Please note: This is NOT the most current catalog.
Africa and the Americas
Director, 2007-08: Michael Fitzgerald (History), American history, African American history
Faculty, 2007-08: David Hagedorn (Music) jazz, percussion; Joan Hepburn (English), English, West African and African American literature and drama; Karlos Hill (ARMS); Scott Homler (French) Francophone literature, culture, and civilization; Joseph Mbele (English), post-Colonial and Third World literature; Hervé Pensec (French) Francophone Caribbean literature and culture
The Africa and the Americas program offers a concentration that integrates studies of African history and culture, the forced movement of African peoples to the New World, and the consequences of slavery and post-slavery relations in the United States. Throughout history, African and African American peoples have played a central role on the world’s stage, and they continue to offer perspectives critical to understanding the modern world. The concentration in Africa and the Americas provides students with the opportunity to study the ways in which Africans and peoples of African descent understand and interpret their interactions with other cultures and traditions.
The Africa/African diaspora experience has been most commonly expressed and understood through its history, arts, religion, and politics. As students explore the values and lifestyles deriving from communities of African heritage, they gain a fuller understanding of the significance of these communities’ contributions to the larger world.
Requirements for the Concentration
The concentration requires a minimum of five courses. The interdisciplinary seminar Africa and the Americas 231-232, Africa and the Americas, is required of all students electing this concentration. One independent study may be counted toward the concentration.
Students are encouraged to include off-campus study, either domestic or overseas, in their programs. See program director for information on programs available in Namibia, South Africa, Ghana, and Tanzania, as well as in the British and French Caribbean.
Based upon courses from participating departments, the seminar introduces students to the historical and cross-cultural experiences of Africans and African Americans. It affords students the chance to engage in interdisciplinary interpretation and analysis and encourages them to interpret their own heritage in light of the African/African American experience. This course emphasizes literary texts.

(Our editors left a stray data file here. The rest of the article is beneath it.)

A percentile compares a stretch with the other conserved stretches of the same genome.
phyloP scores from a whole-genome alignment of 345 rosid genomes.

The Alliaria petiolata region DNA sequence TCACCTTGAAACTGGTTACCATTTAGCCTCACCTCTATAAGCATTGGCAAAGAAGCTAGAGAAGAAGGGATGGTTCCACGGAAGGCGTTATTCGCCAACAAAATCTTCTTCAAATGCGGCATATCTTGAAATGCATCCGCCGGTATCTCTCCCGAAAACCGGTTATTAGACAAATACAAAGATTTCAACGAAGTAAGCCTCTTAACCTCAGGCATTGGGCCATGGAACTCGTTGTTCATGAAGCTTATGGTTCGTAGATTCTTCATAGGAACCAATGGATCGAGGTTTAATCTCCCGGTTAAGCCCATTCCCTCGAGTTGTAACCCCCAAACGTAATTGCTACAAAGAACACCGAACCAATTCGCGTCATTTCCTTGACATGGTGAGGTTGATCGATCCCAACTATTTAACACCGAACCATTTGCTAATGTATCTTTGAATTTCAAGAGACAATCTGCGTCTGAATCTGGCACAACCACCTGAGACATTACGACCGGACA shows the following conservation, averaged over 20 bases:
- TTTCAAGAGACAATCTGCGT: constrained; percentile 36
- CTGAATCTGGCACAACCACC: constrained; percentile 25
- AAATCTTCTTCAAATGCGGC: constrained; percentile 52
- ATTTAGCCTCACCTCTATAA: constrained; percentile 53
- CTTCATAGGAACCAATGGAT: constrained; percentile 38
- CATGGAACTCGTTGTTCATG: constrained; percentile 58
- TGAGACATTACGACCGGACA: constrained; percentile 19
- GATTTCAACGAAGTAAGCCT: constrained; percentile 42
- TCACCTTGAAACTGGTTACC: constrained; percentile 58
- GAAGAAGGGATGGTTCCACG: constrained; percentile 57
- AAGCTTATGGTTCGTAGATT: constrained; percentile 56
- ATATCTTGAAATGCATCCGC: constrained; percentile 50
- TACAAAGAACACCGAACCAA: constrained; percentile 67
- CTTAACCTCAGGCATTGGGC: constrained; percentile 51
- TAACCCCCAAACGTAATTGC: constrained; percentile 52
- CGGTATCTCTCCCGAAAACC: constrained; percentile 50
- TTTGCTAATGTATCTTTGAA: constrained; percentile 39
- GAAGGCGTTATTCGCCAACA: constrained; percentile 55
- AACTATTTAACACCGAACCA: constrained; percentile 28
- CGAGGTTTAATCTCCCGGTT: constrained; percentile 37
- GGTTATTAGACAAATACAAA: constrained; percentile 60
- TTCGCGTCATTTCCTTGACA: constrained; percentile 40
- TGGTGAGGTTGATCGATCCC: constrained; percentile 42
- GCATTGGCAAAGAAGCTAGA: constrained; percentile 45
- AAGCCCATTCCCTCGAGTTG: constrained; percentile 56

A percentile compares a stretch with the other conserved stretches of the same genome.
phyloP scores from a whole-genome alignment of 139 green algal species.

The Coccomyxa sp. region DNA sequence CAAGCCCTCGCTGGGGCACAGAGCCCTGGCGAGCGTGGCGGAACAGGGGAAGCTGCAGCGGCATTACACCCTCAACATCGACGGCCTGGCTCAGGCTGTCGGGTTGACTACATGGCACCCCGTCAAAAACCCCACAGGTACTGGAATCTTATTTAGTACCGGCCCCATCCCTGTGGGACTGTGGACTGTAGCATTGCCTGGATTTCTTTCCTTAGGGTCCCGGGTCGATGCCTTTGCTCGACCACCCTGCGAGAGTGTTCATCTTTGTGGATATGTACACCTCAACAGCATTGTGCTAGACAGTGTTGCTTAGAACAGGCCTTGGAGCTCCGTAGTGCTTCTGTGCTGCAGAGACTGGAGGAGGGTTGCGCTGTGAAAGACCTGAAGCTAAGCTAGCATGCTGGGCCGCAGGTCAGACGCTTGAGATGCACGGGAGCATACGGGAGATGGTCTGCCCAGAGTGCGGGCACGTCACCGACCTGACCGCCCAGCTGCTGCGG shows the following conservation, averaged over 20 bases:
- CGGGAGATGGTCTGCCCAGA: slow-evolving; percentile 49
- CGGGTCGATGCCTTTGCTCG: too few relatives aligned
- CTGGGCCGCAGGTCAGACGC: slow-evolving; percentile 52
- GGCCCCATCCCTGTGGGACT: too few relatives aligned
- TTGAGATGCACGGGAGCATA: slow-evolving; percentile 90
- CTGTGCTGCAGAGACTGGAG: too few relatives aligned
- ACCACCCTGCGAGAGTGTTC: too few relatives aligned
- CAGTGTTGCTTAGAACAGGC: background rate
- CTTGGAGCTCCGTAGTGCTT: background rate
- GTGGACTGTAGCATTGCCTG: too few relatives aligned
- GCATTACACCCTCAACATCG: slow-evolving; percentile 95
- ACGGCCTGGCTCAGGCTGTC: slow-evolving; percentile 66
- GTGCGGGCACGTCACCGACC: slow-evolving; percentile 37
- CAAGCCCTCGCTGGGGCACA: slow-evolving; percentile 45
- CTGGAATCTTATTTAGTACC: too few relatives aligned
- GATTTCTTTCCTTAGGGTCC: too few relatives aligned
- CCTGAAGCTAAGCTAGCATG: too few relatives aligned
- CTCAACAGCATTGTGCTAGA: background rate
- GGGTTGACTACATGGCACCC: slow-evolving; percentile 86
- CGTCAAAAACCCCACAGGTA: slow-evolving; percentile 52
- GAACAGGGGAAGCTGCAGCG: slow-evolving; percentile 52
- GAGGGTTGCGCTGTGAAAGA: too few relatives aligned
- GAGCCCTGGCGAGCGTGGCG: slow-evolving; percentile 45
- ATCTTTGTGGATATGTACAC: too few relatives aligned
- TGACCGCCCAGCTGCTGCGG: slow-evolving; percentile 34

294, 394 Internship
298 Independent Study
This course provides a comprehensive research opportunity, including an introduction to relevant background material, technical instruction, identification of a meaningful project, and data collection. The topic is determined by the faculty member in charge of the course and may relate to his/her research interests. Prerequisite: Determined by individual instructor. Offer based on department decision.
398 Independent Research
Elective courses must be relevant to the focus of the concentration. For some electives, students may be required to negotiate specific assignments with the instructor and the concentration director. Other courses not identified in this list may also be acceptable, depending on the relevance of their content to the concentration.
American Racial and Multicultural Studies (ARMS) 121-122, Introduction to
American Racial and Multicultural Studies
Art 269, African Art History
English 108, The Hero and the Trickster
English 245, American Racial and Multicultural Literatures
English 247, Post-Colonial Literatures
English 399, The Major Seminar (Topics Vary)
French 233, Language and Culture Studies in the French Caribbean (Off-Campus/Martinique)
French 271, The Francophone World
French 372, Topics in Francophone Studies
History 165, Slavery in the Americas
History 181, Civil Rights Revolution
History 277, African-American History
History 288, Civil War and Reconstruction
History 370, Emancipation
Music 231, History of Jazz
Music 237, World Music
ID 252, History & Religion in South Africa
Sociology/Anthropology 120, Anthropology of Jazz
Sociology/Anthropology 128, Introduction to Cultural Anthropology
Sociology/Anthropology 261, Gender in Cross-Cultural Perspective
Sociology/Anthropology 264, Race and Class in American Culture